State Senate President Melvin A. Steinberg today proposed convening a special session of the General Assembly to aid 10,000 long-term unemployed workers whose benefits were cut off last week. But Gov. Harry Hughes, who would have to call the session, indicated such an action is unlikely.

The beneficiaries of Steinberg's plan would be persons who first faced the loss of benefits in August 1982, but who won an extension at a special one-day legislative session. Those additional benefits were tied to the state's unemployment rate, which has since dropped from close to 8 percent to the current 6.2 percent. Under a complicated formula, the extra benefits "triggered-off" because of the improvement in the economy as reflected in the lower unemployment rate.

Steinberg, who would like to see a special session called before Thanksgiving, said he expects to have details of a bill worked out by next week. "I want business, labor, members of the legislature and the governor to favor the plan before I go forward with it. But I think this is a very serious problem and we need to react to it."

Steinberg's idea is to localize the way unemployment levels are calculated. Then, instead of using the statewide unemployment level, the cut-off would be tied to the rate at each of the state's unemployment centers. Such a plan, for example, would likely make unemployed workers in Baltimore City eligible for benefits longer than those in the Washington suburbs.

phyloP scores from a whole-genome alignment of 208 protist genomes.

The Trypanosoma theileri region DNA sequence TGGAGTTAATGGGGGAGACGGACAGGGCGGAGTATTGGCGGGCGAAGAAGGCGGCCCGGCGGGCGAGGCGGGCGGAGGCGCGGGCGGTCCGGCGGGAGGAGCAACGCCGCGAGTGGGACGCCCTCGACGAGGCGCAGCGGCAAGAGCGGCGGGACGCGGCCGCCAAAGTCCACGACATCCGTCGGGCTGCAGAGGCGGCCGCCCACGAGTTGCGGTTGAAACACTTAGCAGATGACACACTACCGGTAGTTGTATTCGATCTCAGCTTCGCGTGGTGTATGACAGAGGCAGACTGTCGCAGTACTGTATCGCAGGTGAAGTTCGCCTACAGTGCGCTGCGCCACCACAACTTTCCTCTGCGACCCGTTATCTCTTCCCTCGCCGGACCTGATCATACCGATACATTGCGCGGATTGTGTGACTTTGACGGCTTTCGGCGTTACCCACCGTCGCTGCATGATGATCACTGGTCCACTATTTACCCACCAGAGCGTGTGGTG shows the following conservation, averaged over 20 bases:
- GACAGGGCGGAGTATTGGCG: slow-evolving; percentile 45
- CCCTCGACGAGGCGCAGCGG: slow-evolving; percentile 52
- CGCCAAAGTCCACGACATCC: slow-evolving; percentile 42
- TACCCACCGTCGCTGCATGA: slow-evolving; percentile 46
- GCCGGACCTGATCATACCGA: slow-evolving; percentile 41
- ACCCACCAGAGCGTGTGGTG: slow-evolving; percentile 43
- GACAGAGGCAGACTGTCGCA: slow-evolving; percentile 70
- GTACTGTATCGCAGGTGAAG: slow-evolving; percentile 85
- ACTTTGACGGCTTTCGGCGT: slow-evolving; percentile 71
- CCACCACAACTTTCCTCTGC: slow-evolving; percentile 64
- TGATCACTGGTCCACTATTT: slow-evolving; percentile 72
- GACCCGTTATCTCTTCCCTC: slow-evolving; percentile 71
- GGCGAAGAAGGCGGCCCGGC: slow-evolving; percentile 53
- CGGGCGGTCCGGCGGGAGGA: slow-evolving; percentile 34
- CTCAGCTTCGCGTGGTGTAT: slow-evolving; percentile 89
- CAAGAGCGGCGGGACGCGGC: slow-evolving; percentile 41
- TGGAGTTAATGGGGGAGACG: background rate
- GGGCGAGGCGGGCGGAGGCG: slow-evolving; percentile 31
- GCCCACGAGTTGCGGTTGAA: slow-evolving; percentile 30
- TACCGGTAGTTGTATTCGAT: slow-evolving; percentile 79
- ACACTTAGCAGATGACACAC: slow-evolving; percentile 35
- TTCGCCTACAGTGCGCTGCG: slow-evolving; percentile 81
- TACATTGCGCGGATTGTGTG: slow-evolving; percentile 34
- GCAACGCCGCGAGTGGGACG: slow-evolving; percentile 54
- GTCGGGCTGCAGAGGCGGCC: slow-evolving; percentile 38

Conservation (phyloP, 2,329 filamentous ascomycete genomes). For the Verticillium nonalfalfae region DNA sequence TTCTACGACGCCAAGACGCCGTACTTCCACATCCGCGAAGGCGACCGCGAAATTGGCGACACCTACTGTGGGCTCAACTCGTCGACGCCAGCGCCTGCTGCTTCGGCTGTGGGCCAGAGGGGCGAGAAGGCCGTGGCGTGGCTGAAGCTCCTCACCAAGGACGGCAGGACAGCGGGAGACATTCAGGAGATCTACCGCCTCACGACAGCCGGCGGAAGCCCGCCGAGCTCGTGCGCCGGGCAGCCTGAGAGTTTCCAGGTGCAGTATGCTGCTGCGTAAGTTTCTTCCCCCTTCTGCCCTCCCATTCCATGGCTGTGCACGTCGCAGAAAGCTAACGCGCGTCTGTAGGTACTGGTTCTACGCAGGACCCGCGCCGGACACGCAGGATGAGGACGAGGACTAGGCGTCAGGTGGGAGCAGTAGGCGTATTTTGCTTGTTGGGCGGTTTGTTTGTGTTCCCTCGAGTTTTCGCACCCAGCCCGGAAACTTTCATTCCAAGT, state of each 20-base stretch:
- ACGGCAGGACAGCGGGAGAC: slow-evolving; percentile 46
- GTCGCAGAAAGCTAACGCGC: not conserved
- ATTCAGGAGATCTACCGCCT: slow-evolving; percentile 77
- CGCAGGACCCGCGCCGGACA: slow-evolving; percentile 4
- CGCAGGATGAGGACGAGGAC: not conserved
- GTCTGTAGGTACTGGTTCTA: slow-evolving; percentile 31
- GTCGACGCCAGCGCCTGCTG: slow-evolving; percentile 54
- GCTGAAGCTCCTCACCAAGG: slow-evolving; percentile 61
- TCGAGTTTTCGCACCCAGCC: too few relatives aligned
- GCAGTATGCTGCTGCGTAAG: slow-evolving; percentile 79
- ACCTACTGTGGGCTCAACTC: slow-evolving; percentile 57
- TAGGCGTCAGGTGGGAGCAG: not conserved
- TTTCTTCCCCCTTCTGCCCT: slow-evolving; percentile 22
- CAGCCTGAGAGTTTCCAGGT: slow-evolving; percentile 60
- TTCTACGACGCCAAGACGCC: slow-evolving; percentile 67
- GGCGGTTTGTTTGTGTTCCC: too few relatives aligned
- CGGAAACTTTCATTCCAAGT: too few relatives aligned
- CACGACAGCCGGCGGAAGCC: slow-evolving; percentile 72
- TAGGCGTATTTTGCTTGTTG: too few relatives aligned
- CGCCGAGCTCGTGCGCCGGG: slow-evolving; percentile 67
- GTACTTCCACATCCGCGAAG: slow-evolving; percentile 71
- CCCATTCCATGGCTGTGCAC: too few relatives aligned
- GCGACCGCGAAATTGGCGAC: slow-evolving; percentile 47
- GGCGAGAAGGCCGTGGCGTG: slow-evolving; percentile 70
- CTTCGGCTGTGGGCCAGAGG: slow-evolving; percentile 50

The governor said he would "look at anything he puts in front of me, but I have some problems with what I understand of the concept. That means that an individual who doesn't live in one of those areas would be left out. In other words, some Marylanders would be receiving benefits that others wouldn't, even though their unemployment needs might be just as great."

Hughes met with Steinberg and House of Delegates Speaker Benjamin L. Cardin today, but all three men said talk of a special session was limited to brief comments as the legislators were leaving the governor's office.

Cardin said that if all sides could reach agreement on the issue he would not oppose the idea of a special session, "but we have to be careful with this. We don't want to raise false hopes."

Christopher Costello of the state Chamber of Commerce and Thomas Bradley of the AFL-CIO already have met briefly on the subject of a special session. Steinberg conceded business leaders would have to be given some incentive to support a bill that could only cost them money by continuing benefits of up to $161 a week for 10,000 people.

"Obviously anything that is going to mean additional benefits is not going to be pleasing to them on the face of it," Steinberg said. "But I'm not asking to add people to the program, I'm simply asking to return people who were removed by a statistical quirk."

Steinberg calls his proposal Designated Area Benefits--DAB--and said it would expire next June as had been planned when the original legislation passed last year.